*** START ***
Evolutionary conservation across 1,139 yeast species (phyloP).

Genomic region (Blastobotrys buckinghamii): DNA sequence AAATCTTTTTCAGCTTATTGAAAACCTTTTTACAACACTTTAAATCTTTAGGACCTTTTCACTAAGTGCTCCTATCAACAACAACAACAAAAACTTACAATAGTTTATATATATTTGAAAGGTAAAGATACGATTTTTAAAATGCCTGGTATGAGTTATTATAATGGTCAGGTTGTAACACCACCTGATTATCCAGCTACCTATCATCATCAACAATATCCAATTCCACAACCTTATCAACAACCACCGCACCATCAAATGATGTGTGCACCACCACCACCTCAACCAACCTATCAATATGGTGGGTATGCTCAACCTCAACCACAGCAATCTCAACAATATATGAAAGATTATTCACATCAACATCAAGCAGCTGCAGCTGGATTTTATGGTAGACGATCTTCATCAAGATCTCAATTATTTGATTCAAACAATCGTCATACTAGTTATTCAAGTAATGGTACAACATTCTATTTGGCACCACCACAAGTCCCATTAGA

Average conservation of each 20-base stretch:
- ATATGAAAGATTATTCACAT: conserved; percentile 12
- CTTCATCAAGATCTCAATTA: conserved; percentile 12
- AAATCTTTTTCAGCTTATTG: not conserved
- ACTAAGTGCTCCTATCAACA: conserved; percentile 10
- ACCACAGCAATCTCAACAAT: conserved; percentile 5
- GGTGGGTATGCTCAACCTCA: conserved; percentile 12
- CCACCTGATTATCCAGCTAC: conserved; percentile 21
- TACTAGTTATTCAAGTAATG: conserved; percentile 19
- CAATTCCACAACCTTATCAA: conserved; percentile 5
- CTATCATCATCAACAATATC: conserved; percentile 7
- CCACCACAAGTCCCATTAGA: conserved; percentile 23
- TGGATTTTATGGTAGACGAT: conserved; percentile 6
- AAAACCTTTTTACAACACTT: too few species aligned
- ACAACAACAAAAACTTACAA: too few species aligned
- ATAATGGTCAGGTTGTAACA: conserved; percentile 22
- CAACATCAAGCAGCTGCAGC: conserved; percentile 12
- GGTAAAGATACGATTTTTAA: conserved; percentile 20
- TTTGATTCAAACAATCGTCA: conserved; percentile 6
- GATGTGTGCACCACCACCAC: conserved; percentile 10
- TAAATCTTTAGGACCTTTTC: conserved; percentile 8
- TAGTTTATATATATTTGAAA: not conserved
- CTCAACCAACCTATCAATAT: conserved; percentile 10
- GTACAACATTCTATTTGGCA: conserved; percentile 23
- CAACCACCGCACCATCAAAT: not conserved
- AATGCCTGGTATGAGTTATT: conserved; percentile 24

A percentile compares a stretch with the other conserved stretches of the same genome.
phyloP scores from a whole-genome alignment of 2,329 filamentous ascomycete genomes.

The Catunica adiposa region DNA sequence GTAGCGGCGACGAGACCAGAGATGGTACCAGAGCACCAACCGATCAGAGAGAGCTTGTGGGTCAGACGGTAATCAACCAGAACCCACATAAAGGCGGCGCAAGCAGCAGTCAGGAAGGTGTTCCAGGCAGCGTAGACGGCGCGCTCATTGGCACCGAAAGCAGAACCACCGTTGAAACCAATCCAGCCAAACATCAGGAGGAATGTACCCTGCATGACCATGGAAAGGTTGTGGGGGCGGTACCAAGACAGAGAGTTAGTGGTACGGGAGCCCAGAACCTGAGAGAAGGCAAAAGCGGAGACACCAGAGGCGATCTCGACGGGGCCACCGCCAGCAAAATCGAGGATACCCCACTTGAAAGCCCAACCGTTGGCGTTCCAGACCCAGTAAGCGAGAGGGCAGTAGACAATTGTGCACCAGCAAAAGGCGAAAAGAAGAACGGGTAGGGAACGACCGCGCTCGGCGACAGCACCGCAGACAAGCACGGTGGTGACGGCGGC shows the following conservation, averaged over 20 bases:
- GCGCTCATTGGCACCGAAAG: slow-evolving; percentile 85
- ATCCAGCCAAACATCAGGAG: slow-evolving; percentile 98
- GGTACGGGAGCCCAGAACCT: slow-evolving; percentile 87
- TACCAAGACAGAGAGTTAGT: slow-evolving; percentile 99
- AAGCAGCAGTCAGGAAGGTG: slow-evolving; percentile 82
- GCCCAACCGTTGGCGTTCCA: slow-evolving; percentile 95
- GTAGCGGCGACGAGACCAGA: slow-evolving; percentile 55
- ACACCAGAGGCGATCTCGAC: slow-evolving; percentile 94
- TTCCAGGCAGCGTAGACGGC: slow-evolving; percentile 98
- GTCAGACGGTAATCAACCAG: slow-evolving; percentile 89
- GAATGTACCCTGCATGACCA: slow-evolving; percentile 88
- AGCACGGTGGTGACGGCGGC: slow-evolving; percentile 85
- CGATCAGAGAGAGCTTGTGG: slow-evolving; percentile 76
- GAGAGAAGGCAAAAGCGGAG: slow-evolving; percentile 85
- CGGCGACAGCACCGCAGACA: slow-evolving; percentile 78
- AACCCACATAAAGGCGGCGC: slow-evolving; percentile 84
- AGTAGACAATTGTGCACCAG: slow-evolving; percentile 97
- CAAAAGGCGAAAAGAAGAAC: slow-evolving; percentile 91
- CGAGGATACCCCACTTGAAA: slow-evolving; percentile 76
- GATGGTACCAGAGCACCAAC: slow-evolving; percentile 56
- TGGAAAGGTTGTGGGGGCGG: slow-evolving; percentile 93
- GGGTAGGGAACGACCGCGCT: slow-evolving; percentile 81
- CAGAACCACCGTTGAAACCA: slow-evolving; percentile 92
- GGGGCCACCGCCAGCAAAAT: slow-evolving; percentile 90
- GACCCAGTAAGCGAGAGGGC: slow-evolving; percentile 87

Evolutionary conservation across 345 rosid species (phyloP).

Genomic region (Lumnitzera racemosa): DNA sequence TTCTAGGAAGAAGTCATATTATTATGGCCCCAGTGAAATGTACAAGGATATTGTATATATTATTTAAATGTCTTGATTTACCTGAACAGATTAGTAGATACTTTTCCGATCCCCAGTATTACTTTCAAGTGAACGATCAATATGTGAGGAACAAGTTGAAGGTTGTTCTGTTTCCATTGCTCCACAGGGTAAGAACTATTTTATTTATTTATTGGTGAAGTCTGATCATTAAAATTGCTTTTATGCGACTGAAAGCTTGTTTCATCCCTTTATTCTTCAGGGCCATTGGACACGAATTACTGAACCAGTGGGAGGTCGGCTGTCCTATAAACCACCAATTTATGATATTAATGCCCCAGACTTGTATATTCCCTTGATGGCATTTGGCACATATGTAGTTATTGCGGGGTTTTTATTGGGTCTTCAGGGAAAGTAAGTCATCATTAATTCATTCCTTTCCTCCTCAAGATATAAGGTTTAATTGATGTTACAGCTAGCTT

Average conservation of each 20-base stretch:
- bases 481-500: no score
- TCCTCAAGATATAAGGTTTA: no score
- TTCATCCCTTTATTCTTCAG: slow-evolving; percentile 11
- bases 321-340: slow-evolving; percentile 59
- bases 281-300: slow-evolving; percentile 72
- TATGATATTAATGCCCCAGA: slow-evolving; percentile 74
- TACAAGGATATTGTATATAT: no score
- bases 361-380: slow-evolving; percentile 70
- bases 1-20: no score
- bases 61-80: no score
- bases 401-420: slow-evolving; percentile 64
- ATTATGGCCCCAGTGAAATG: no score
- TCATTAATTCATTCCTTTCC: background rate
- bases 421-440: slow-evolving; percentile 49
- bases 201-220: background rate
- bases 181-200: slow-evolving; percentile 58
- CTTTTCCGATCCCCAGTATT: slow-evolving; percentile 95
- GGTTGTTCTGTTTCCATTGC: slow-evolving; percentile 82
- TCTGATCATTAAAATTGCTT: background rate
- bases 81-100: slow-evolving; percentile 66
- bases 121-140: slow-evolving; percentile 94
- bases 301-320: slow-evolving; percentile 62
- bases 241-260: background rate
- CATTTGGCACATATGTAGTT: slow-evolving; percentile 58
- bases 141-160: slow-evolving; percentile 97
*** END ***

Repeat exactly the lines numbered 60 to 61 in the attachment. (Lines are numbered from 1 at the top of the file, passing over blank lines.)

- bases 481-500: no score
- TCCTCAAGATATAAGGTTTA: no score